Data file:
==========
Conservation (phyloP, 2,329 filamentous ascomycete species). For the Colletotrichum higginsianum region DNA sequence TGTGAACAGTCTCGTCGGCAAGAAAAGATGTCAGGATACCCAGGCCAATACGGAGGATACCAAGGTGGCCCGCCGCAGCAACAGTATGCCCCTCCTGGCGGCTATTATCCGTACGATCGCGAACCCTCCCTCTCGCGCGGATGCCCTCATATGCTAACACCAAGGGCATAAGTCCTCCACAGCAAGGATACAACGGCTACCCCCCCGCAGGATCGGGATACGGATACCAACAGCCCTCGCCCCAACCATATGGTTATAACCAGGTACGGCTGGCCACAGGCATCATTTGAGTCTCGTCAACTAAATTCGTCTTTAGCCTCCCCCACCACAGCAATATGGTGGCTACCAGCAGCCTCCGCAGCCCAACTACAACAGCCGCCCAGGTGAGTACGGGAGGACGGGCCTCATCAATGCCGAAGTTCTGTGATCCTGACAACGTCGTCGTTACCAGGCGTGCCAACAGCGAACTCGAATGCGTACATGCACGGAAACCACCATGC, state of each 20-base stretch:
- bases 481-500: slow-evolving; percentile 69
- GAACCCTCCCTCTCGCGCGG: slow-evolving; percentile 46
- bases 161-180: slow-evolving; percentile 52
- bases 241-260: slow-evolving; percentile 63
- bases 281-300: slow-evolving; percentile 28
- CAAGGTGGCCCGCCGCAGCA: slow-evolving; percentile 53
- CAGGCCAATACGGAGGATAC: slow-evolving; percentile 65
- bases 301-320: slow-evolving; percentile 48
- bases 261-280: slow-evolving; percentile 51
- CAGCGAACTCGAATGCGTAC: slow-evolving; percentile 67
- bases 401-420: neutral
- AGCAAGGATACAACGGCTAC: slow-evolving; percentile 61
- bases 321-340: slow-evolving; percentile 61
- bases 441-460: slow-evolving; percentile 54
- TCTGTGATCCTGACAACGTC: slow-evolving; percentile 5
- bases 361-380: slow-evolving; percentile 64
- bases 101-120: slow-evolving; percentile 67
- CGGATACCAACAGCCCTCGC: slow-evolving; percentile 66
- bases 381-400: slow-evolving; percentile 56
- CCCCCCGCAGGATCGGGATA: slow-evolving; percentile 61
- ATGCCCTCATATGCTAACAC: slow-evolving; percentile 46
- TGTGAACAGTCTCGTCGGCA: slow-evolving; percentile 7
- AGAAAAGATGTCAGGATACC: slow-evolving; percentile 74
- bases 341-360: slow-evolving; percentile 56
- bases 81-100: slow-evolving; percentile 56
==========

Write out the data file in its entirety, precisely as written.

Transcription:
Conservation (phyloP, 2,329 filamentous ascomycete species). For the Colletotrichum higginsianum region DNA sequence TGTGAACAGTCTCGTCGGCAAGAAAAGATGTCAGGATACCCAGGCCAATACGGAGGATACCAAGGTGGCCCGCCGCAGCAACAGTATGCCCCTCCTGGCGGCTATTATCCGTACGATCGCGAACCCTCCCTCTCGCGCGGATGCCCTCATATGCTAACACCAAGGGCATAAGTCCTCCACAGCAAGGATACAACGGCTACCCCCCCGCAGGATCGGGATACGGATACCAACAGCCCTCGCCCCAACCATATGGTTATAACCAGGTACGGCTGGCCACAGGCATCATTTGAGTCTCGTCAACTAAATTCGTCTTTAGCCTCCCCCACCACAGCAATATGGTGGCTACCAGCAGCCTCCGCAGCCCAACTACAACAGCCGCCCAGGTGAGTACGGGAGGACGGGCCTCATCAATGCCGAAGTTCTGTGATCCTGACAACGTCGTCGTTACCAGGCGTGCCAACAGCGAACTCGAATGCGTACATGCACGGAAACCACCATGC, state of each 20-base stretch:
- bases 481-500: slow-evolving; percentile 69
- GAACCCTCCCTCTCGCGCGG: slow-evolving; percentile 46
- bases 161-180: slow-evolving; percentile 52
- bases 241-260: slow-evolving; percentile 63
- bases 281-300: slow-evolving; percentile 28
- CAAGGTGGCCCGCCGCAGCA: slow-evolving; percentile 53
- CAGGCCAATACGGAGGATAC: slow-evolving; percentile 65
- bases 301-320: slow-evolving; percentile 48
- bases 261-280: slow-evolving; percentile 51
- CAGCGAACTCGAATGCGTAC: slow-evolving; percentile 67
- bases 401-420: neutral
- AGCAAGGATACAACGGCTAC: slow-evolving; percentile 61
- bases 321-340: slow-evolving; percentile 61
- bases 441-460: slow-evolving; percentile 54
- TCTGTGATCCTGACAACGTC: slow-evolving; percentile 5
- bases 361-380: slow-evolving; percentile 64
- bases 101-120: slow-evolving; percentile 67
- CGGATACCAACAGCCCTCGC: slow-evolving; percentile 66
- bases 381-400: slow-evolving; percentile 56
- CCCCCCGCAGGATCGGGATA: slow-evolving; percentile 61
- ATGCCCTCATATGCTAACAC: slow-evolving; percentile 46
- TGTGAACAGTCTCGTCGGCA: slow-evolving; percentile 7
- AGAAAAGATGTCAGGATACC: slow-evolving; percentile 74
- bases 341-360: slow-evolving; percentile 56
- bases 81-100: slow-evolving; percentile 56